By Syed Tashfin Chowdhury, with photographs by K M Asad
DHAKA – Baby Fatema was crying in the arms of Mostofa Begum (50), around 11am on June 14, when journalists went to see her at the house of fisherman Kabir Ahmed of Gholapara village in Teknaf, the southernmost point in mainland Bangladesh and a stone’s throw from the Naf river, which separates it from Myanmar. The nearly two-month old baby was rescued by members of the Border Guards Bangladesh (BGB) from inside an empty fishing trawler that drifted towards Shah Pori Island of Bangladesh on the Naf early on June 13.
She was one of the lucky one among thousands of Muslim Rohingyas fleeing this week’s ethnic violence in Myanmar’s western Rakhine State; the BGB says it has pushed back 1,500 refugees as of June 13. Locals in Teknaf claim the number is as high as 2,000. Around 30,000 people have been displaced in Myanmar following the violence, Agence France-Presse reported on Thursday.
“We are patrolling the villages almost 24 hours of the day,” said Major Saiful Wadud, commander of Shah Pori Island BGB camp. “We are not going to let them [Rohingyas from Myanmar] in.”
The BGB is acting on orders from the Bangladesh government, whose Foreign Minister Dipu Moni told parliament on June 14, “Considering our national security interest, Bangladesh will not allow any Myanmar refugees in its territory”.
She added that Bangladesh is not bound by any international law to open its border as there was “no war-like situation” in Myanmar and that its government is not forcing its citizens into exile. Predominantly Muslim Bangladesh is already home to an estimated 500,000 registered and illegal Rohingyas who have fled Myanmar over the past several decades, according to the Bangladesh foreign ministry.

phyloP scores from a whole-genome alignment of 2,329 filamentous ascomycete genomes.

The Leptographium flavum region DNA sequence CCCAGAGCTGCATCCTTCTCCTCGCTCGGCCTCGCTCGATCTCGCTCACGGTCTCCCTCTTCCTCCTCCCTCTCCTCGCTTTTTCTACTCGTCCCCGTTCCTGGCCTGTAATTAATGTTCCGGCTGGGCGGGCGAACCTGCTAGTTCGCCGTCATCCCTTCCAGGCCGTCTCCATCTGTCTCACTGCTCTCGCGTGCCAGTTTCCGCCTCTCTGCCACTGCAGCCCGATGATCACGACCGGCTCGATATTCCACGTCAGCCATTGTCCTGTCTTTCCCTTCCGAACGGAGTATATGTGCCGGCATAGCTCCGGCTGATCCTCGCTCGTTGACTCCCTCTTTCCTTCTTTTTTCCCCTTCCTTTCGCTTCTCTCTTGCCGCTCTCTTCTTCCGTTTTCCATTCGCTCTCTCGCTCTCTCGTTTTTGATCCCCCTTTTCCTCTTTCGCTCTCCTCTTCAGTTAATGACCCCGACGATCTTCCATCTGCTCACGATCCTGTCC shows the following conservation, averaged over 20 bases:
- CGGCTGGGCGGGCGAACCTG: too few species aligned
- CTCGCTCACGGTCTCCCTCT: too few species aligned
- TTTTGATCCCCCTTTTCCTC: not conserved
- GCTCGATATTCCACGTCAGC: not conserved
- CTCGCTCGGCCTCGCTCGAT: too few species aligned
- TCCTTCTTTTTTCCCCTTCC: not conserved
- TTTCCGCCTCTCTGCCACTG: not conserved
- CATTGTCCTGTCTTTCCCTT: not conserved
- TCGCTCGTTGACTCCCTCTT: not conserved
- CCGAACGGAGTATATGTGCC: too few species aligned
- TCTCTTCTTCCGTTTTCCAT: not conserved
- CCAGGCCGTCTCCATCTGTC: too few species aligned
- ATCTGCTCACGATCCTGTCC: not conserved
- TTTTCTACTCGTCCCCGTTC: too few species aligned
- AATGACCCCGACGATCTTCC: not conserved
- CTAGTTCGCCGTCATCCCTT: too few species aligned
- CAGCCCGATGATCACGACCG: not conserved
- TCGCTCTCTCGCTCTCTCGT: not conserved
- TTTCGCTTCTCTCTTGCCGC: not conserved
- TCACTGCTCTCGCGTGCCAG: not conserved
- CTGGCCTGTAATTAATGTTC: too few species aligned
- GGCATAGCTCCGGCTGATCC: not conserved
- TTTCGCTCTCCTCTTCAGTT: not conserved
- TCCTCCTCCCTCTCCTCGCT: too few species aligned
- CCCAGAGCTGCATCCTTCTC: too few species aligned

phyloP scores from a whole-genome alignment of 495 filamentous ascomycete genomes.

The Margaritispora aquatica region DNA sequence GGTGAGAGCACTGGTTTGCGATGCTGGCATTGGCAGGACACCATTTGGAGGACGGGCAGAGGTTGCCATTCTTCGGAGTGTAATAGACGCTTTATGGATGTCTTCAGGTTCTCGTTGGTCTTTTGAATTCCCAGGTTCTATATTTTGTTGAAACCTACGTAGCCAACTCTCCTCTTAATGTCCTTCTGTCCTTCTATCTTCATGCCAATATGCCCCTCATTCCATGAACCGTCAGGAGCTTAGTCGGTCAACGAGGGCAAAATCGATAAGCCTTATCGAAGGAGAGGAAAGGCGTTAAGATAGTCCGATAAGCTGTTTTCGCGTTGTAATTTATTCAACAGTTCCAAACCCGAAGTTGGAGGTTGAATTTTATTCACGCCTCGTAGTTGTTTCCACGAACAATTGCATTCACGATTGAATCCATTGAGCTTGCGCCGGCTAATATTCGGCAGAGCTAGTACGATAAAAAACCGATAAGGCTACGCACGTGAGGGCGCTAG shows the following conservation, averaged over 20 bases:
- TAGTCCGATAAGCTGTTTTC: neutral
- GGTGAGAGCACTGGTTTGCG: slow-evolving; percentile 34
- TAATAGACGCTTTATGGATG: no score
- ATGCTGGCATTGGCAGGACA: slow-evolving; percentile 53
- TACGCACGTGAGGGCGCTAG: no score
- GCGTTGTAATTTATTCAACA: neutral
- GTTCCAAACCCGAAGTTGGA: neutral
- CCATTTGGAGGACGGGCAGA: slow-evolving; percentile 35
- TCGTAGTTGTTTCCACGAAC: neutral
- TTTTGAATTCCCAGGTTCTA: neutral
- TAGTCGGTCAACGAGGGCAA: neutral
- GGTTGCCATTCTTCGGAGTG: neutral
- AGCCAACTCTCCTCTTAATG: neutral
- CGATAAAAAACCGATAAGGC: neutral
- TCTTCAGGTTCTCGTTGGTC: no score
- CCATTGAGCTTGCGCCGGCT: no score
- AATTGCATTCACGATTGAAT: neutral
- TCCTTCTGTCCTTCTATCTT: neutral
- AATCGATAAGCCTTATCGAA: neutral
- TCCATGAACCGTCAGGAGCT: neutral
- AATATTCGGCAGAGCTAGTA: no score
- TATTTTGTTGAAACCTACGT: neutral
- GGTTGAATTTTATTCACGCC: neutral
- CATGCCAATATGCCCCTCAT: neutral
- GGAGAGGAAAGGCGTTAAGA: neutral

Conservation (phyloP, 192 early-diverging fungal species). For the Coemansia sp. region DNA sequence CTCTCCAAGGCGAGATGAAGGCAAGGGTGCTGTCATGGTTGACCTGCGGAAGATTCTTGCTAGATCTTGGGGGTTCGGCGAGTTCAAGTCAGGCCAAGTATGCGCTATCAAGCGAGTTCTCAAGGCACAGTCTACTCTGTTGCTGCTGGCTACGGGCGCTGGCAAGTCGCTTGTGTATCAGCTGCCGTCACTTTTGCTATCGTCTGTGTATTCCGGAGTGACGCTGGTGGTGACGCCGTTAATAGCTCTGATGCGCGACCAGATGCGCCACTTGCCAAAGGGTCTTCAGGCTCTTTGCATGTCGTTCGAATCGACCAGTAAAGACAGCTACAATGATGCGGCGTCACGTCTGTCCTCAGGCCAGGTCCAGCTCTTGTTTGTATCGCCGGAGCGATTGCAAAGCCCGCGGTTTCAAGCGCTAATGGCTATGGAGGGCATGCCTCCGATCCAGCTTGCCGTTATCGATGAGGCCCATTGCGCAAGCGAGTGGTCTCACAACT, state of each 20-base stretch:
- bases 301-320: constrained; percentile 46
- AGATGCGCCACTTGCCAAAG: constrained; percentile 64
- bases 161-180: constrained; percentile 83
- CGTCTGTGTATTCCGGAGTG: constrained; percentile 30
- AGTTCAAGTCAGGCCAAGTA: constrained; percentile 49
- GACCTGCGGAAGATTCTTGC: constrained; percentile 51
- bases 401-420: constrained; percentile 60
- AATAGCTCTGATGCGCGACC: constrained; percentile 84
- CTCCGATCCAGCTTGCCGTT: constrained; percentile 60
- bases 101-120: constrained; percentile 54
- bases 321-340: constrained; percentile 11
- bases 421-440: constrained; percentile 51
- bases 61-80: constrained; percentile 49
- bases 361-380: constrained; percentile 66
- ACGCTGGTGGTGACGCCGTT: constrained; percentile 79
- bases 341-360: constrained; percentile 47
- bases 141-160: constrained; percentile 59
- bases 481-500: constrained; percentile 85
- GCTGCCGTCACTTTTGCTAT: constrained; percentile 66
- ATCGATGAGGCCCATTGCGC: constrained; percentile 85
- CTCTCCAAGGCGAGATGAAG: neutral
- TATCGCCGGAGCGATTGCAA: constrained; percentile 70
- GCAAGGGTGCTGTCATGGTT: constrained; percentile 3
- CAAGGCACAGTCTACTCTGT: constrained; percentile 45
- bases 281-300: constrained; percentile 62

The BGB suspects that baby Fatema was abandoned by her parents after possibly being attacked by robbers on the river while on their way to Bangladesh in the dead of night, much like thousands of Rohingya men, women and children since riots in Rakhine State broke out on June 8.
Fatema in the arms of Mostofa Begum.
The riots have claimed the lives of at least 25 people, as reported by Agence France-Presse on June 12, which said the actual number is likely to be higher. The number of dead excludes 10 Muslims killed on June 3 by a Buddhist mob to avenge the rape and murder of a woman that initiated the violence in Rakhine.
After providing the famished baby primary medical care, BGB handed her over to Kabir and his family, requesting them to take care of her. Kabir named the baby Fatema and her new mother, Mostofa Begum, has been taking care of her since.
“We have eight children already,” Mostofa Begum told Asia Times Online. “Even then, we are going to raise her as our own,” she said.
Although Fatema was fortunate to find a family that is ready to look after her, the fates of three-year-old Omar Faruque and his three cousins Yasmin (8), Easha (6) and Yassir (5) are still uncertain. The four Rohingya children along with their grandmother Nurjahan (49), her daughter Momena Begum (19) and daughter-in-law (18) are hiding in the villages of Teknaf.
The seven had fled the violence from their village near Akyab at Rakhine on June 9. Yunus, Nurjahan’s husband, Nurjahan’s son and son-in-law were all slaughtered that day before their very eyes.
“The [Buddhist] Rakhines and the Myanmar military personnel attacked the villages together,” sobbed Momena Begum. “They initially went after all the men while we managed to run away with the children to the jungle. When we returned, we found the men dead and our houses burnt. Fearing the next wave, we got onto the first trawler we found and sailed toward the Bay of Bengal.”